And just to the left of that bed are the squashes and melons:  acorn and spaghetti squash, zucchini, and cantaloupe and a yellow watermelon.

The two back edges that are not the corn bed will be bordered with REALLY tall sunflowers – 12-18 feet. When and where did I purchase those seeds? Insane!

What you can’t see if the left half of the front beds. More to come…

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Gazpacho – The Recipe That Started It All

This gallery contains 1 photos.

When I met my husband-to-be, I was not an accomplished cook, but I wanted to be. I vaguely remember making a summertime pasta salad that my parents liked and I think he either ate it too or helped with making … Continue reading

Blackberry Ramblings

Aside from rhubarb, I have not been a successful fruit/berry gardener yet. To be fair, those plants have fallen to Donny most of the time. At one time or another we have tried strawberries, blueberries, a kiwi that was supposed to be perennial even in zone 6 and gooseberries. The last two were my additions. All failed for one reason or another.

Strawberries were something Donny had grown in his father’s garden growing up, so that was his first suggestion. They grew but I forget why he ripped them out; maybe they didn’t produce well or were too much work.

About the same time, and this was a while ago, he put in a couple of blueberry plants but the birds got them before we did and an occasional harsh winter took their toll. I also seem to remember that our soil conditions weren’t well suited but knowing how to grow them was not my job.

The kiwi turned out to not be so perennial and the gooseberries, coincidently planted in a be that we’d mistakenly first planted with gooseneck loosestrife*, had thorns and no one liked the taste.

So, it is a little unusual that I debated converting a big  (9′ x 10′) bed in the front of the garden to blackberries. But, I didn’t need it for rotation purposes since expanding the back of the garden to include 3 9′ x 10′ foe corn and vining plants like pumpkin and melons. I debated too long to order plants – see a returning theme here?

Today I picked up two plants from a local nursery who recommended that 2-3 plants were all I needed for the space. I decided to be conservative with the space with only two. Maybe I am learning from past errors?

I hope so because now I have to learn how to make these plants productive enough to justify their vast space.

I did do a little research and got tow varieties even though they are self-pollinating; one website I visited suggested this and the nursery agreed. I have a Triple Crown and a Chester, both in  2-gallon pots so not bare root. In fact, there already some berries on them. I will be looking for pie recipes next!

 

*If you are a new gardener and someone offers to give you plants because they have “plenty”, accept them graciously as you are being useful, but compost them – you can always claim to have forgotten to water them. Just DON’T put them in your garden or you too will soon be looking for another newbie to pawn them off on.

 

Planting Big Garden – What’s Left

It’s been an eventful week including storms that prevented sowing the seeds after the tomato and pepper plants were successfully planted last weekend.

Two days ago, I did sow Arugula and a Heat Wave blend of lettuces. After watering the soil, I scattered the seeds and then dusted with a fine layer of loose dirt and watered again. I was hoping the damp soil would ‘glue’ them in place and the loose dirt was recommended on the packages.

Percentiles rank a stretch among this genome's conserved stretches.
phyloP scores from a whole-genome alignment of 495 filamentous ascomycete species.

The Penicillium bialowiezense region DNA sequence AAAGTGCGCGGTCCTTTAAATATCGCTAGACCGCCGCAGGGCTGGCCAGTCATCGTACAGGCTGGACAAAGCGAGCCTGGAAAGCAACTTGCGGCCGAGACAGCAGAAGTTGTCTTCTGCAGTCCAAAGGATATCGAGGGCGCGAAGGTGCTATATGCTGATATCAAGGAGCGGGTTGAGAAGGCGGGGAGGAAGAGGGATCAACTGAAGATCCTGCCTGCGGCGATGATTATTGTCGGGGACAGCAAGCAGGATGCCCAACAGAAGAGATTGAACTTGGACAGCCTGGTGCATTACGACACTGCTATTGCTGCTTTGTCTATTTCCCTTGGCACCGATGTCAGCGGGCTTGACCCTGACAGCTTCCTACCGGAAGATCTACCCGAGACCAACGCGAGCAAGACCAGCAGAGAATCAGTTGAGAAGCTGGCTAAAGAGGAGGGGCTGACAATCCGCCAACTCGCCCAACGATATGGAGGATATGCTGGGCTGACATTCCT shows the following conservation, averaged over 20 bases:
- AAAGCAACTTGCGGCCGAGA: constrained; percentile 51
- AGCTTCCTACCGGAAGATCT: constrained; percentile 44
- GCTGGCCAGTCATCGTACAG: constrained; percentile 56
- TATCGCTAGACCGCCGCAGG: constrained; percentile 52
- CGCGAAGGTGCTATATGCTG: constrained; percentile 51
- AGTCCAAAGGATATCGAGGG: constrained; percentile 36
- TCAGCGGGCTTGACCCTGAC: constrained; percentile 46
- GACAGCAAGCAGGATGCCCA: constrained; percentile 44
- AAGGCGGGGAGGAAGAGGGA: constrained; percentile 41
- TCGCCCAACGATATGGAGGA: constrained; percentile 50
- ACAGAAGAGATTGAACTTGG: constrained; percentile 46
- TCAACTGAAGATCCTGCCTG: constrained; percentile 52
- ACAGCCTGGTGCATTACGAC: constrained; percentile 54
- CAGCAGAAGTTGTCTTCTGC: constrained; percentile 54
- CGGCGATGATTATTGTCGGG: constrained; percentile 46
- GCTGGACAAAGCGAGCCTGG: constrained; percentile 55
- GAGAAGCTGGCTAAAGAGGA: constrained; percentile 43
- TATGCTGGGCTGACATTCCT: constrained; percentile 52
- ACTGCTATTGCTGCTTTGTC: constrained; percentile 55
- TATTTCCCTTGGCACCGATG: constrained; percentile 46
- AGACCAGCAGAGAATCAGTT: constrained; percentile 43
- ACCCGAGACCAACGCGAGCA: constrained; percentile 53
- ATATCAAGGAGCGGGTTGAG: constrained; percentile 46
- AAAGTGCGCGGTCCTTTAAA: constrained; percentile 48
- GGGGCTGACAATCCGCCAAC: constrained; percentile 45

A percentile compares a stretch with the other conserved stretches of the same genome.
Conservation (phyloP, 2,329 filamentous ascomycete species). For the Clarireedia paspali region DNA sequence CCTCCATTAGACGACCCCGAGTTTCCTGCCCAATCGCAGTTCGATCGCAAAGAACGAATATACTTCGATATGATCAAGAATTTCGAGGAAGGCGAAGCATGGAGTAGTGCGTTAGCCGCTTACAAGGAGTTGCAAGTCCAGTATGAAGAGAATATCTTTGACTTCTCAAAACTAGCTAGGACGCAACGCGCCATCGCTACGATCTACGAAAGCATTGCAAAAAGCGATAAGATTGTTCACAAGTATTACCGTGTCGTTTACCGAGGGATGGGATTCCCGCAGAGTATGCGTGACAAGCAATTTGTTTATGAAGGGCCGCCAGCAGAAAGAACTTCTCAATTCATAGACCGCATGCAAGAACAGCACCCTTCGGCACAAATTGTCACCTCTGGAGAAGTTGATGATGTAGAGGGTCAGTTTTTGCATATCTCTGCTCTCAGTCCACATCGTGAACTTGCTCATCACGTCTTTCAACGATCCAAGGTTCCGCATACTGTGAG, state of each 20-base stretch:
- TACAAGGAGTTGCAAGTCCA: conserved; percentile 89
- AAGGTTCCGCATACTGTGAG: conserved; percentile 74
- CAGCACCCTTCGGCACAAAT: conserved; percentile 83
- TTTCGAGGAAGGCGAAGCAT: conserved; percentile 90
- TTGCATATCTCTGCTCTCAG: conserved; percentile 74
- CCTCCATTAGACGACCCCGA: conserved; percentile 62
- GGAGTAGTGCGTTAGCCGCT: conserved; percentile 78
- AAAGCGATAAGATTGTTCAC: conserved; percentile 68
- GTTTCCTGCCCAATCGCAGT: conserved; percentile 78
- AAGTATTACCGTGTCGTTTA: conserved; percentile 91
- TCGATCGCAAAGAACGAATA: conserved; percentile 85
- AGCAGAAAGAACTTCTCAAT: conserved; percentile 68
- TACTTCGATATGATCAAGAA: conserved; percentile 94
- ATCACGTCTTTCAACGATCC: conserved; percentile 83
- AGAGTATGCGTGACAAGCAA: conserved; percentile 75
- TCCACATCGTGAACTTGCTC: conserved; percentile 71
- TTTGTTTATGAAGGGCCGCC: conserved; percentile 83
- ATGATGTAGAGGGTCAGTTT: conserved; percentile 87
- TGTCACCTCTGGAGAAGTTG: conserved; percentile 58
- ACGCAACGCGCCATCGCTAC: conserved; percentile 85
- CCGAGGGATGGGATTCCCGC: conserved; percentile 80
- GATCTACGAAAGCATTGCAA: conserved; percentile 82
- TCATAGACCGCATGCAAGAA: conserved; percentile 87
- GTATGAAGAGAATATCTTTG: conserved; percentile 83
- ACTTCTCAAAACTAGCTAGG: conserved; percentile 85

Still, with the heavy rains yesterday, I am concerned that the little seeds are now in the pathways instead of their newly minted raised beds.  Will be watching.

And, yes, I know lettuces are better as a cool crop, but you already know my sad song about not getting to plant earlier. I am trying to promise myself to plant a late crop and should really go order the seeds now to force myself to really do it. Note to self…

Tonight I planted what I hope will become 7 okra plants and that I can keep the deer away. When left alone, okra grows really well in my zone 6 garden but I find I need several plants to have enough 3″ pods to really use for one meal. They tend to grow quickly and if they get much longer than that, they get tough and stringy, and dry. Which, if you are familiar with their usual goey-ness, is probably surprising. My kids love them since I introduced them as ‘stars’ when they were little.

Let me assure you that if you let little kids help grow them, they won’t have any preconceived notions of what is good or bad. I could get you to eat Brussels’ sprouts too, if I started when you were two.

And while I do agree that asparagus from the store may be more inclined to a mature palate, if you grow your own and pick them while pencil thin, they are so sweet they don’t even need to be cooked. In fact, they are a nice addition to a tossed salad.

Random musings aside, this is what goes in tomorrow night:

  1. 10′ x 10′ bed of Silver Queen corn – the ONLY kind we ever grow
  2. 10′ x 10′ bed of 4-6 varieties of pumpkin including  a variety that produced nearly competition sized pumpkins
  3. 10′ v 10′ bed of watermelon, cantaloupe, and zucchini

After that, I have two 4′ x 9′ beds, one to hold cutting flowers such as cornflower, bells of Ireland, cosmos, cleome,  larkspur, and another of various sunflowers.

Finally, I have to do the triangular herb beds:  one has a borage volunteer already in place. The others will likely get basil, dill, cilantro and any plants I get cheap.

I still have to figure out the addition of blackberries but that is for another story.

Finally, I have about 40 marigolds to go in in between the chives borders – anything to beat back the deer and the nematodes…